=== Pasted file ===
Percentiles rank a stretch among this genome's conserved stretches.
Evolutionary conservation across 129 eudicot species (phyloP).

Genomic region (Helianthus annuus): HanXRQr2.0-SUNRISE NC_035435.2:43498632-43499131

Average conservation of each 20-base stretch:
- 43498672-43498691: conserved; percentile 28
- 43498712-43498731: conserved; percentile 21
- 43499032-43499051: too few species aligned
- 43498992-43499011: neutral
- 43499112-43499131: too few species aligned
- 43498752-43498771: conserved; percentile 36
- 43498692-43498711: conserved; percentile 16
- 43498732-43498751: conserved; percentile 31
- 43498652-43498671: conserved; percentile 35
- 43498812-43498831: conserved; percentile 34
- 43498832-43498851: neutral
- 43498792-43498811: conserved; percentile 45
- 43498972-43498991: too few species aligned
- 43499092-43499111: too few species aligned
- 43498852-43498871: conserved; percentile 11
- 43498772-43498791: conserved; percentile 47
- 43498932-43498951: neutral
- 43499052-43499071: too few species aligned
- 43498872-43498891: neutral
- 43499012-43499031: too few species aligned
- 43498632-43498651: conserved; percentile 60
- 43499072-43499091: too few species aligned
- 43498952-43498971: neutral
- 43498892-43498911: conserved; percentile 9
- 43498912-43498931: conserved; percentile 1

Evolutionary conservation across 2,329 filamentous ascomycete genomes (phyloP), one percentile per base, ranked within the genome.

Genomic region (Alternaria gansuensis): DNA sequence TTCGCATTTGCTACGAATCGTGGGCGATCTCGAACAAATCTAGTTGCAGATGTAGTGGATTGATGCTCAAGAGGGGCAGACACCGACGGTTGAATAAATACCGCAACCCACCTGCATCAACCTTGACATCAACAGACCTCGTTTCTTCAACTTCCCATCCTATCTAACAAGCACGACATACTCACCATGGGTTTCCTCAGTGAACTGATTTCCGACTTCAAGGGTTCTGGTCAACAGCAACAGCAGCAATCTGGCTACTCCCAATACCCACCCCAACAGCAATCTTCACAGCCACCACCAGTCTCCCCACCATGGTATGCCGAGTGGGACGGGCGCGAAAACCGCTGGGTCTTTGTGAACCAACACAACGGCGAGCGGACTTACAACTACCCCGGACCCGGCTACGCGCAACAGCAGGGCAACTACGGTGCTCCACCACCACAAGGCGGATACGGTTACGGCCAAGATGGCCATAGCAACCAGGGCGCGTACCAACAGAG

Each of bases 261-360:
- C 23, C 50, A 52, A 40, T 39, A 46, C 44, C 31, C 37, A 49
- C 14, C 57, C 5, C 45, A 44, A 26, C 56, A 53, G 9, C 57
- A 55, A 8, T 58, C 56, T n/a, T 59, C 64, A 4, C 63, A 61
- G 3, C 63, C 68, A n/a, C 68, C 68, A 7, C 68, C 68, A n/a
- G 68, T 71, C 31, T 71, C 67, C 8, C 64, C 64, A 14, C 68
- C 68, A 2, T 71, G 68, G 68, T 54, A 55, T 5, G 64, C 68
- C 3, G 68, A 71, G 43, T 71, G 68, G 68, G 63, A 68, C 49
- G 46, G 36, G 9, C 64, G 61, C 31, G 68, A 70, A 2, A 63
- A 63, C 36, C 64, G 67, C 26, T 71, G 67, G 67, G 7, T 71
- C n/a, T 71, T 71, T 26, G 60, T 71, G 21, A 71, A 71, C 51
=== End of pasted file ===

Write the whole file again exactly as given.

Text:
Percentiles rank a stretch among this genome's conserved stretches.
Evolutionary conservation across 129 eudicot species (phyloP).

Genomic region (Helianthus annuus): HanXRQr2.0-SUNRISE NC_035435.2:43498632-43499131

Average conservation of each 20-base stretch:
- 43498672-43498691: conserved; percentile 28
- 43498712-43498731: conserved; percentile 21
- 43499032-43499051: too few species aligned
- 43498992-43499011: neutral
- 43499112-43499131: too few species aligned
- 43498752-43498771: conserved; percentile 36
- 43498692-43498711: conserved; percentile 16
- 43498732-43498751: conserved; percentile 31
- 43498652-43498671: conserved; percentile 35
- 43498812-43498831: conserved; percentile 34
- 43498832-43498851: neutral
- 43498792-43498811: conserved; percentile 45
- 43498972-43498991: too few species aligned
- 43499092-43499111: too few species aligned
- 43498852-43498871: conserved; percentile 11
- 43498772-43498791: conserved; percentile 47
- 43498932-43498951: neutral
- 43499052-43499071: too few species aligned
- 43498872-43498891: neutral
- 43499012-43499031: too few species aligned
- 43498632-43498651: conserved; percentile 60
- 43499072-43499091: too few species aligned
- 43498952-43498971: neutral
- 43498892-43498911: conserved; percentile 9
- 43498912-43498931: conserved; percentile 1

Evolutionary conservation across 2,329 filamentous ascomycete genomes (phyloP), one percentile per base, ranked within the genome.

Genomic region (Alternaria gansuensis): DNA sequence TTCGCATTTGCTACGAATCGTGGGCGATCTCGAACAAATCTAGTTGCAGATGTAGTGGATTGATGCTCAAGAGGGGCAGACACCGACGGTTGAATAAATACCGCAACCCACCTGCATCAACCTTGACATCAACAGACCTCGTTTCTTCAACTTCCCATCCTATCTAACAAGCACGACATACTCACCATGGGTTTCCTCAGTGAACTGATTTCCGACTTCAAGGGTTCTGGTCAACAGCAACAGCAGCAATCTGGCTACTCCCAATACCCACCCCAACAGCAATCTTCACAGCCACCACCAGTCTCCCCACCATGGTATGCCGAGTGGGACGGGCGCGAAAACCGCTGGGTCTTTGTGAACCAACACAACGGCGAGCGGACTTACAACTACCCCGGACCCGGCTACGCGCAACAGCAGGGCAACTACGGTGCTCCACCACCACAAGGCGGATACGGTTACGGCCAAGATGGCCATAGCAACCAGGGCGCGTACCAACAGAG

Each of bases 261-360:
- C 23, C 50, A 52, A 40, T 39, A 46, C 44, C 31, C 37, A 49
- C 14, C 57, C 5, C 45, A 44, A 26, C 56, A 53, G 9, C 57
- A 55, A 8, T 58, C 56, T n/a, T 59, C 64, A 4, C 63, A 61
- G 3, C 63, C 68, A n/a, C 68, C 68, A 7, C 68, C 68, A n/a
- G 68, T 71, C 31, T 71, C 67, C 8, C 64, C 64, A 14, C 68
- C 68, A 2, T 71, G 68, G 68, T 54, A 55, T 5, G 64, C 68
- C 3, G 68, A 71, G 43, T 71, G 68, G 68, G 63, A 68, C 49
- G 46, G 36, G 9, C 64, G 61, C 31, G 68, A 70, A 2, A 63
- A 63, C 36, C 64, G 67, C 26, T 71, G 67, G 67, G 7, T 71
- C n/a, T 71, T 71, T 26, G 60, T 71, G 21, A 71, A 71, C 51